Roy Knickman: The best athletes, especially of old, are not necessarily the best coaches. I think Lance (Armstrong) is an exception because he has dissected bike racing piece by piece very scientifically and methodically. He looks at every gram on every component on his bike, every bit of food, every bit of training, he doesn’t miss a beat…unlike the old-timers, man, they just got out there and really – I would go and try and train with Lemond for a week, go up to Belgium and I would be SO tired – the load he would put himself under was phenomenal – he was a phenomenally gifted athlete. …but gifted or not, it takes training either way…

Roy Knickman: Well, gifted in that he could punish himself and recover and adapt and not just destroy himself. I see those qualities in a guy, Danny Pate on our team (Prime Alliance) – the more the guy races and the more he trains, the better he is. I believe that guy could go and race in Europe absolutely squeaky clean on water, and be finishing grand tours and doing big things one day. Does he have plans for that? Have you discussed that at all with him – plans for the European Peloton?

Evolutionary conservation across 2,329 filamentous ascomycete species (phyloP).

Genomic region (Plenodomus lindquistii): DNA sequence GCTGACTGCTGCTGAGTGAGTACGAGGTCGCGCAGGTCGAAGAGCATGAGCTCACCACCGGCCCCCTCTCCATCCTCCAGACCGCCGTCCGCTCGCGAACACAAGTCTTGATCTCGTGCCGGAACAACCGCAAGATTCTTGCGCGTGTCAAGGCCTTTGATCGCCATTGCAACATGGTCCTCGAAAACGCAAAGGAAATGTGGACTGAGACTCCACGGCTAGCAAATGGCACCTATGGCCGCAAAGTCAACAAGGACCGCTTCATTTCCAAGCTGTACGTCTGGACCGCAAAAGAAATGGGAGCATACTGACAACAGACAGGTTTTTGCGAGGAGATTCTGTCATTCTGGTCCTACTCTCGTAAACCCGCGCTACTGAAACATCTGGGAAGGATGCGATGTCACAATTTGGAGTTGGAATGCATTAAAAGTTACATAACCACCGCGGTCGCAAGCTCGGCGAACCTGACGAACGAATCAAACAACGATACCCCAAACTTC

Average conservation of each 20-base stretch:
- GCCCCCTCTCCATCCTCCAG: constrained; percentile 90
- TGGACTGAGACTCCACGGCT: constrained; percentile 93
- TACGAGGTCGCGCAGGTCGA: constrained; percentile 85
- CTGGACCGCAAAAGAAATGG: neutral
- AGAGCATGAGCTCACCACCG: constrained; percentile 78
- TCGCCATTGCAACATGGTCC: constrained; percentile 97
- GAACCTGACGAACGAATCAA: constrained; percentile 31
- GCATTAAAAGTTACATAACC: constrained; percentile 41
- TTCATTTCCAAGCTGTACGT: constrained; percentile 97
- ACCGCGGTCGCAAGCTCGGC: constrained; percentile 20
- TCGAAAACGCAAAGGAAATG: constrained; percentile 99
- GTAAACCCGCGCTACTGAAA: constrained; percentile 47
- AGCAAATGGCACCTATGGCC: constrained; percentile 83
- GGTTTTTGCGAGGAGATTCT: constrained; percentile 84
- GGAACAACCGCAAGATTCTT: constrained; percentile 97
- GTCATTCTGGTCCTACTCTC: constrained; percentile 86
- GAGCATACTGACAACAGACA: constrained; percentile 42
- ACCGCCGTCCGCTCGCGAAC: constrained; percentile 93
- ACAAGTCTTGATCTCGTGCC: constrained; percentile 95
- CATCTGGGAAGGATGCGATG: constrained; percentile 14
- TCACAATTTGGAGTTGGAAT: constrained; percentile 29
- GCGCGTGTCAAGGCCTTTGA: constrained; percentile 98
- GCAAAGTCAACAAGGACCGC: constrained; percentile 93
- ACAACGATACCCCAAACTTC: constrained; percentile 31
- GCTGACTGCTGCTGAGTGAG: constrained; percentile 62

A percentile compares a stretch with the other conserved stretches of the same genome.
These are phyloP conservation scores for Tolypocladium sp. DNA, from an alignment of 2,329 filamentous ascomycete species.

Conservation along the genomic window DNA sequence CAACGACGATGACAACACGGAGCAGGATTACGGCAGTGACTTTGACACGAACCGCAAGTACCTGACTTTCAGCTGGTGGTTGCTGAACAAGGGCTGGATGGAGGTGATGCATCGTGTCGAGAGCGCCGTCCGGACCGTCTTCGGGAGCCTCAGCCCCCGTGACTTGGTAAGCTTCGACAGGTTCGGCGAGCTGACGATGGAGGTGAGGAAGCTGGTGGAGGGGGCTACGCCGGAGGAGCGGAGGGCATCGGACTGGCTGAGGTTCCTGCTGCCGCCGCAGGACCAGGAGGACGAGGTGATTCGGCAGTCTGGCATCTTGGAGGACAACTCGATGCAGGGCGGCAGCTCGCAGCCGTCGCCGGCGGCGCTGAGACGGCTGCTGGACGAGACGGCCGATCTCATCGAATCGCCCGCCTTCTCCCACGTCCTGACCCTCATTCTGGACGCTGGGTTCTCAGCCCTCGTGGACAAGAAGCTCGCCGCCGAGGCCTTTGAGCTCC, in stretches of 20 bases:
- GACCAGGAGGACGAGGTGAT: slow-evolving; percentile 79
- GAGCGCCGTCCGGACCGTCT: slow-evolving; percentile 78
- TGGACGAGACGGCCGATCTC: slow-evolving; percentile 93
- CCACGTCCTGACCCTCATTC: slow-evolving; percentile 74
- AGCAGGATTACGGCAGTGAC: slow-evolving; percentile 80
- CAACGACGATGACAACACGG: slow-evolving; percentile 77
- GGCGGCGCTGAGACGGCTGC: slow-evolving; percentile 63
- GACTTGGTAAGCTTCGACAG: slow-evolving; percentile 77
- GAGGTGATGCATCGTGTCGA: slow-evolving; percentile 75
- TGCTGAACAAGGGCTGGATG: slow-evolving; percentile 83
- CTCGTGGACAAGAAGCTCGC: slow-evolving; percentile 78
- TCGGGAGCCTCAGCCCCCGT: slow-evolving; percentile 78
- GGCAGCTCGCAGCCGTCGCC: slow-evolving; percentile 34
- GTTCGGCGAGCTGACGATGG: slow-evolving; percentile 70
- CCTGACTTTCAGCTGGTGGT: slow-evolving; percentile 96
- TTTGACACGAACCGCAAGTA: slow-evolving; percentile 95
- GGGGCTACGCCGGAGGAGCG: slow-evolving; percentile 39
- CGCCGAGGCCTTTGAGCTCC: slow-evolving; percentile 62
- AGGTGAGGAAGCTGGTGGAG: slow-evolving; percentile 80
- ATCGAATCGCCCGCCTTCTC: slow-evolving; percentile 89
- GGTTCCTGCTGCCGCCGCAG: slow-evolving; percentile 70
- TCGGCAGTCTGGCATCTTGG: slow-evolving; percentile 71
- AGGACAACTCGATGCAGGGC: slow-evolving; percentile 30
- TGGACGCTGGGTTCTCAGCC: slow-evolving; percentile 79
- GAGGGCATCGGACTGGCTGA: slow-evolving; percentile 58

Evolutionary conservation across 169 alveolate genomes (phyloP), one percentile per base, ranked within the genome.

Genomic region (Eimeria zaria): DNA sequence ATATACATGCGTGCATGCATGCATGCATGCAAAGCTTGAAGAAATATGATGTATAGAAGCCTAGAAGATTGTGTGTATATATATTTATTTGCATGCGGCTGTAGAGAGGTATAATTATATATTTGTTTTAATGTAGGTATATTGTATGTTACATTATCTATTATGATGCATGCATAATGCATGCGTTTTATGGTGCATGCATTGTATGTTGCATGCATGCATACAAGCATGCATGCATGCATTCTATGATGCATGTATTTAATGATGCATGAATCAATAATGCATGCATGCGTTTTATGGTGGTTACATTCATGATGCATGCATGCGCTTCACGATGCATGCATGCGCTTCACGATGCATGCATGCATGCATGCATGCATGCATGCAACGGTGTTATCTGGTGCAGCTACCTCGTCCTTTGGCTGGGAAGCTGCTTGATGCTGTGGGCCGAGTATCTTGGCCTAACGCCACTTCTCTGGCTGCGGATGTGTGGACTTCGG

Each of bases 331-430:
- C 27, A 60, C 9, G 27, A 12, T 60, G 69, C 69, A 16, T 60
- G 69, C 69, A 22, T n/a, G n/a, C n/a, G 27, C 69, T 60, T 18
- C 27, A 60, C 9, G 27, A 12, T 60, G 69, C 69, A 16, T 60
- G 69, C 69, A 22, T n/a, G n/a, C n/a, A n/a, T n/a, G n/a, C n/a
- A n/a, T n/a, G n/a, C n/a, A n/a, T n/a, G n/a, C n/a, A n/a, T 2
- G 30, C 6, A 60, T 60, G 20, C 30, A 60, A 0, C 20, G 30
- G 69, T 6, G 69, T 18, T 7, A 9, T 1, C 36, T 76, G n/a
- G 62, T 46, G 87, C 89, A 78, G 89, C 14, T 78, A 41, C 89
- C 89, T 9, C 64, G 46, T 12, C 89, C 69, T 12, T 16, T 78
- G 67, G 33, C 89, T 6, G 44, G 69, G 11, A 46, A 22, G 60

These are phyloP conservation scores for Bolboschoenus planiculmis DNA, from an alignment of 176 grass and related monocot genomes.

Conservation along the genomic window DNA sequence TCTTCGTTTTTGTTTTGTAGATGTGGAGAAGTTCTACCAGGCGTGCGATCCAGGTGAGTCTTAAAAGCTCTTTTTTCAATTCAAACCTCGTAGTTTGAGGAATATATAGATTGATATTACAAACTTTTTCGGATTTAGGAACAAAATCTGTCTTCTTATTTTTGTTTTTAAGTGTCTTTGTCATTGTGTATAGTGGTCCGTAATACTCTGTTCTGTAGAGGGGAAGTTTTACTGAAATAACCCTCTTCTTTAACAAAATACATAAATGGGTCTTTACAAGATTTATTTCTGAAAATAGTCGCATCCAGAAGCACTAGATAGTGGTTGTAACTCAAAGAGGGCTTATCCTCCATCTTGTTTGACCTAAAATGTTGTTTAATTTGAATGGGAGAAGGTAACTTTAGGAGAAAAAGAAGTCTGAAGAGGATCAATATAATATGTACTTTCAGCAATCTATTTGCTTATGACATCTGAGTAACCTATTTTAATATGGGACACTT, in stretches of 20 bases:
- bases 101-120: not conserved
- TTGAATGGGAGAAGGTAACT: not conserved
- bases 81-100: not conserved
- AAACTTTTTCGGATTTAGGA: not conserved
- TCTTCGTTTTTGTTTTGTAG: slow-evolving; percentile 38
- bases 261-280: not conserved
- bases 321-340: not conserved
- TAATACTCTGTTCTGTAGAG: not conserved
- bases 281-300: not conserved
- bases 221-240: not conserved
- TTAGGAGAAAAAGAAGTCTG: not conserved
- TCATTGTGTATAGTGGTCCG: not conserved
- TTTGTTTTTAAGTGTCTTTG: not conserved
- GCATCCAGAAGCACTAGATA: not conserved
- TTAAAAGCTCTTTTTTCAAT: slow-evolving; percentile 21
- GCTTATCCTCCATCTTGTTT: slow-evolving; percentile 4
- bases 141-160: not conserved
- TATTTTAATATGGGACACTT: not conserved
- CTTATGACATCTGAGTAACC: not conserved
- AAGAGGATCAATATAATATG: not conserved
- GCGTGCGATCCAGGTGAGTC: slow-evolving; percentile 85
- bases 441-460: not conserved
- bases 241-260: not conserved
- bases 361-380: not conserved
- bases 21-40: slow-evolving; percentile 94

Roy Knickman: Most definitely. He’s been taking his time because he had a bad experience, ya know, jumped over to Saeco WAY before he should have and was kind of “odd man out”, wasn’t comfortable, was way too young, way too under-developed, just more socially – and since the two years with our team he has matured phenomenally as a person and as an intelligent bike racer. He’s only what, 24?